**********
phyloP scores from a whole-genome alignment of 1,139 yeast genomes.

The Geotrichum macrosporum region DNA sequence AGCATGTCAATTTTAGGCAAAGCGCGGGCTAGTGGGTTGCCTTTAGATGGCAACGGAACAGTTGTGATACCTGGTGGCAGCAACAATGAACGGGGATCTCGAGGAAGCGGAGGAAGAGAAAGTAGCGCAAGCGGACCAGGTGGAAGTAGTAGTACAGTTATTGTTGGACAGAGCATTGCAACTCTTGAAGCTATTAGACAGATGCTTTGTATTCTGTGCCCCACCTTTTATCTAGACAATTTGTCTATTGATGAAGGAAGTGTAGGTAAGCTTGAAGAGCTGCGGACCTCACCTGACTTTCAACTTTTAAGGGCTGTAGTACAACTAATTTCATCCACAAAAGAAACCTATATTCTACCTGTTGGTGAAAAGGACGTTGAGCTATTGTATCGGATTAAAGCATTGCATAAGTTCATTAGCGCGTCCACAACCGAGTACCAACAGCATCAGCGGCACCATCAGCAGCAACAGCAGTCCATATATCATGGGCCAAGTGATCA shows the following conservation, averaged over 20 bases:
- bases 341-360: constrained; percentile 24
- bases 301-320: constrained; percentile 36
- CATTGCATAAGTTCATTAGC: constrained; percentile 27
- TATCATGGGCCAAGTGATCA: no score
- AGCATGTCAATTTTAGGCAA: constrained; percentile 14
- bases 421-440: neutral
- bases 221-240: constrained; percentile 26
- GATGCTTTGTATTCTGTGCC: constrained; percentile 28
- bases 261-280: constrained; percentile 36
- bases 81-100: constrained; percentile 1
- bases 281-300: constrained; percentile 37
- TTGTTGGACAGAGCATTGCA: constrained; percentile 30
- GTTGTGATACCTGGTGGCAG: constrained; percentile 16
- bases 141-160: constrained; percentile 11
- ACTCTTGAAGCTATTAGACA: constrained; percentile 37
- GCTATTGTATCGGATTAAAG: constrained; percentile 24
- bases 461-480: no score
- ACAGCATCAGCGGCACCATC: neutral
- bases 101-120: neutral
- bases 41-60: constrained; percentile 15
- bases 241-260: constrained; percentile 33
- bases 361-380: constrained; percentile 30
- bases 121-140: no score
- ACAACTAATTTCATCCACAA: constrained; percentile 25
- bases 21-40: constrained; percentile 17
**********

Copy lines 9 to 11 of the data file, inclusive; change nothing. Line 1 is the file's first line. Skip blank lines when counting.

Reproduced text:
- bases 221-240: constrained; percentile 26
- GATGCTTTGTATTCTGTGCC: constrained; percentile 28
- bases 261-280: constrained; percentile 36